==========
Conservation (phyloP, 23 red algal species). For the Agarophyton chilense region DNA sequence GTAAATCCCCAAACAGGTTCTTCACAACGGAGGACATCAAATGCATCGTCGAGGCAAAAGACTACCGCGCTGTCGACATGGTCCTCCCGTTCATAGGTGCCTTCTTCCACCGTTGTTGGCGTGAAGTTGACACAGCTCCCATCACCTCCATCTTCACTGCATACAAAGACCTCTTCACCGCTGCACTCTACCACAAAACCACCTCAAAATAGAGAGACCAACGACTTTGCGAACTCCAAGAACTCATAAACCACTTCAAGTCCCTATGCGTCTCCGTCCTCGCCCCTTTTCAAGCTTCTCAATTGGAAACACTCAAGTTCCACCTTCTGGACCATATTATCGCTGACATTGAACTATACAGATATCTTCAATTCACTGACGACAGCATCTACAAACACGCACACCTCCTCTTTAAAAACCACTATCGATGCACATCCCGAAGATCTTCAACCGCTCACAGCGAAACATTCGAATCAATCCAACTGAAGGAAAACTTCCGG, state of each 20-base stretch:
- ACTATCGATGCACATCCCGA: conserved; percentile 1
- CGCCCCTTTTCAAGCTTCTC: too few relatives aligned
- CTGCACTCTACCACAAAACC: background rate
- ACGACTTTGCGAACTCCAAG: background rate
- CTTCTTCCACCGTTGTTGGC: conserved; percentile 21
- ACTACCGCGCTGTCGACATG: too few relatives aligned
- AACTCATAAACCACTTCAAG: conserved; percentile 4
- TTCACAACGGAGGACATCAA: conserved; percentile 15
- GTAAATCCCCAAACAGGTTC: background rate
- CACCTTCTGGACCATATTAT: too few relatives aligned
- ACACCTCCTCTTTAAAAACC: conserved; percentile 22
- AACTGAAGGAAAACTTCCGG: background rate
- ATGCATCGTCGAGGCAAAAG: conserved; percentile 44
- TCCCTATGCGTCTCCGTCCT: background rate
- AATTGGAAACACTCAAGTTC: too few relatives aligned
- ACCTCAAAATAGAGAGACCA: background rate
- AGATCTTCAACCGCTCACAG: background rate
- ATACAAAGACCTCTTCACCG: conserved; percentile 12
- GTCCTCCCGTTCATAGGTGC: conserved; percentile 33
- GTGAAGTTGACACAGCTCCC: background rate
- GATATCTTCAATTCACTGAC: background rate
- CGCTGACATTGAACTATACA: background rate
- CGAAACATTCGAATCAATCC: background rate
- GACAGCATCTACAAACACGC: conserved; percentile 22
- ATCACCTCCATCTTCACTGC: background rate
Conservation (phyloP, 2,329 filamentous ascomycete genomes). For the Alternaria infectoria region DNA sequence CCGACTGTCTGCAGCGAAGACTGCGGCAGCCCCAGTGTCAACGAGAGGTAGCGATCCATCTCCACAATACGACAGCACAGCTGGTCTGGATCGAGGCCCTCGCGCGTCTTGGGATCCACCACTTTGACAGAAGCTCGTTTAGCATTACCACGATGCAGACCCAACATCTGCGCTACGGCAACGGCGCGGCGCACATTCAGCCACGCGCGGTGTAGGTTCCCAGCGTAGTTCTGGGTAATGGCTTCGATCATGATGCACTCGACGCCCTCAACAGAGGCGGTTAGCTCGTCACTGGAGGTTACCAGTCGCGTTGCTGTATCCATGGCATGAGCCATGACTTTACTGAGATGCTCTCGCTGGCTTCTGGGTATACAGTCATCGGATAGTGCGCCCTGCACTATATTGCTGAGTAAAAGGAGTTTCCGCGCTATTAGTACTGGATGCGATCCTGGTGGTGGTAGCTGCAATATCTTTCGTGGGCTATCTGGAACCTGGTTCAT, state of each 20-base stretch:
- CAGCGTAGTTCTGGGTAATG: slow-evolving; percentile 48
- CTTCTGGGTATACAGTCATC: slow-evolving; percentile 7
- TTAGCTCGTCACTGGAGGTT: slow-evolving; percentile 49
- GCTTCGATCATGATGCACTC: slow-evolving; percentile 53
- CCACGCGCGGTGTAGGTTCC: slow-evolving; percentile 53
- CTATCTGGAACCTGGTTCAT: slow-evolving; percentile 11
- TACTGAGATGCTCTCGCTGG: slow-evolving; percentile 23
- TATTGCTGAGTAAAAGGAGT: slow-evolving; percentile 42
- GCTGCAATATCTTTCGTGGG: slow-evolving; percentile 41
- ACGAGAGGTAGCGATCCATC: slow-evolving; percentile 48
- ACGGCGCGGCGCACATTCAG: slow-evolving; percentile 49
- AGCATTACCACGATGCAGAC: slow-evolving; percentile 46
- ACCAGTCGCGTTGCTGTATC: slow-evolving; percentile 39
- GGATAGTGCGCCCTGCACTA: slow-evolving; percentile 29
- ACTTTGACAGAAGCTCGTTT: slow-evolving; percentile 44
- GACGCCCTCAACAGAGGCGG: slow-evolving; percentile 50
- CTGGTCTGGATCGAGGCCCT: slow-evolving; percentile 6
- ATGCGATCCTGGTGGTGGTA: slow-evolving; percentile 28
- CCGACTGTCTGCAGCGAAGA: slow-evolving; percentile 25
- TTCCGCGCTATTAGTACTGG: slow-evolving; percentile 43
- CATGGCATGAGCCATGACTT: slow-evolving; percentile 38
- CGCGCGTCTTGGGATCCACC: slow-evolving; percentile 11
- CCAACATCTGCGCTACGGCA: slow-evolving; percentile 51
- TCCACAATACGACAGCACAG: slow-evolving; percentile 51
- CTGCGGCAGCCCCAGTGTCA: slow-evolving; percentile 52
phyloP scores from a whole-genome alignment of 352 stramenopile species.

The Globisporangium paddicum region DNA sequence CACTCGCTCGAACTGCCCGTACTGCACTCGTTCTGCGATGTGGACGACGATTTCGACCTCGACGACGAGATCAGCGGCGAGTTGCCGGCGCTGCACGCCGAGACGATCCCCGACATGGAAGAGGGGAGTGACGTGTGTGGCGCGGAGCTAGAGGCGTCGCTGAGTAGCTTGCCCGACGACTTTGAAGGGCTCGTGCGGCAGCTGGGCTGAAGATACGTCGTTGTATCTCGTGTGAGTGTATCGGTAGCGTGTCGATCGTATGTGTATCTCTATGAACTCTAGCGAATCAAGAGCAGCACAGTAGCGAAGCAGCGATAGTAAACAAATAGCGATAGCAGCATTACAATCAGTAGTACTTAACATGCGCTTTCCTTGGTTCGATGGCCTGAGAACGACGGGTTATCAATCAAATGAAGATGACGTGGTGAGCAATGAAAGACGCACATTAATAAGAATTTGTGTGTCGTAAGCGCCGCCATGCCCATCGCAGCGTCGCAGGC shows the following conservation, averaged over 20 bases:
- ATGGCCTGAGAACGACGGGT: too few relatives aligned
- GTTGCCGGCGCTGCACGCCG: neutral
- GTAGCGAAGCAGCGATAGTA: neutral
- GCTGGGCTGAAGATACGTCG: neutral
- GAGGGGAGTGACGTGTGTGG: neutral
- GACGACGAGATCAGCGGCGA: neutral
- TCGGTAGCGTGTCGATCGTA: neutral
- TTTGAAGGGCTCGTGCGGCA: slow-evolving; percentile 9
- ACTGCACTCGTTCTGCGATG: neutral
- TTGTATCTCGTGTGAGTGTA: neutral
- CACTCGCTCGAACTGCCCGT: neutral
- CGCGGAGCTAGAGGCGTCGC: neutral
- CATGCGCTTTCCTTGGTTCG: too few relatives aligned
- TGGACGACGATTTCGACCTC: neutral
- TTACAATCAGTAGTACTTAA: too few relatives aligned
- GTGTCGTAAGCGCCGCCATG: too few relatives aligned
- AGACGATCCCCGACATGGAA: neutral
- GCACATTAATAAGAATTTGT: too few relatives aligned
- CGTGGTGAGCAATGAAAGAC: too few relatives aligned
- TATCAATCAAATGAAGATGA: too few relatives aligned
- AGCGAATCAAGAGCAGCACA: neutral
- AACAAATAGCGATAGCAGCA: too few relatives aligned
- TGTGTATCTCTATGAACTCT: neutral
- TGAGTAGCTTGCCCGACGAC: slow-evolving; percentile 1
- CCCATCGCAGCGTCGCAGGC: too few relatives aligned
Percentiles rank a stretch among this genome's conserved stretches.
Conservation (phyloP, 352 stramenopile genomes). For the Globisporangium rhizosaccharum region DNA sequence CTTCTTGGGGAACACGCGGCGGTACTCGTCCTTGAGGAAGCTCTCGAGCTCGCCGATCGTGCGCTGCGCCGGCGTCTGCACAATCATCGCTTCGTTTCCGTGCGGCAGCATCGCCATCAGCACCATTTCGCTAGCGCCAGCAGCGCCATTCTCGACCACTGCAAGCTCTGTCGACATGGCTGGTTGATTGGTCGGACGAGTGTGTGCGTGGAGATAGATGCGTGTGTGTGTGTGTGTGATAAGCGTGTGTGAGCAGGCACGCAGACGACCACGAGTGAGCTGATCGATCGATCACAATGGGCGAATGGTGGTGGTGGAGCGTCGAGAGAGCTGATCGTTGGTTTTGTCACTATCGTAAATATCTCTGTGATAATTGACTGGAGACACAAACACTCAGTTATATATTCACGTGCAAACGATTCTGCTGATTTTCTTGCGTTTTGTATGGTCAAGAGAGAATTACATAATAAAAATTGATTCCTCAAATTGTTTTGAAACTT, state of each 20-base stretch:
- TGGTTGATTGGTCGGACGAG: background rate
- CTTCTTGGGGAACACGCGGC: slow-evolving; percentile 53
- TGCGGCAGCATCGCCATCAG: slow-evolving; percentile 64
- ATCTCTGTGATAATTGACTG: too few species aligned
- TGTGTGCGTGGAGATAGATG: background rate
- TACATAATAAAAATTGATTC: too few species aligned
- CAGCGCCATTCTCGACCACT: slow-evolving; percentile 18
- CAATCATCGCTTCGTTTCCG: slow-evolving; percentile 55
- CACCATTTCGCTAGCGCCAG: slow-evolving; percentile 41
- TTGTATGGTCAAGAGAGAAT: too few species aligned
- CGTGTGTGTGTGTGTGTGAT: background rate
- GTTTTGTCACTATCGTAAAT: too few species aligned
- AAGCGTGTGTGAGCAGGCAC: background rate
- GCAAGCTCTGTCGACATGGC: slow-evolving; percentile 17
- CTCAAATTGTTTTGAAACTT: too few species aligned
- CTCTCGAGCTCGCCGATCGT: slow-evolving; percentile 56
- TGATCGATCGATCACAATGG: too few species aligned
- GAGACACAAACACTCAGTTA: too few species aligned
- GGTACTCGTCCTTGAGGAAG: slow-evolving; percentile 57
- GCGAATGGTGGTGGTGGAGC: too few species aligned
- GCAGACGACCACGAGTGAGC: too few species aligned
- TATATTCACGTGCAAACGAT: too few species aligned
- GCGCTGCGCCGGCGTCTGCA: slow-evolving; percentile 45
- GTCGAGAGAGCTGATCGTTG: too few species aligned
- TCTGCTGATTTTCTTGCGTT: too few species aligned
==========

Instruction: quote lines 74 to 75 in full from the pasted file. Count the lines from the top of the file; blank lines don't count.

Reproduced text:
- TATCAATCAAATGAAGATGA: too few relatives aligned
- AGCGAATCAAGAGCAGCACA: neutral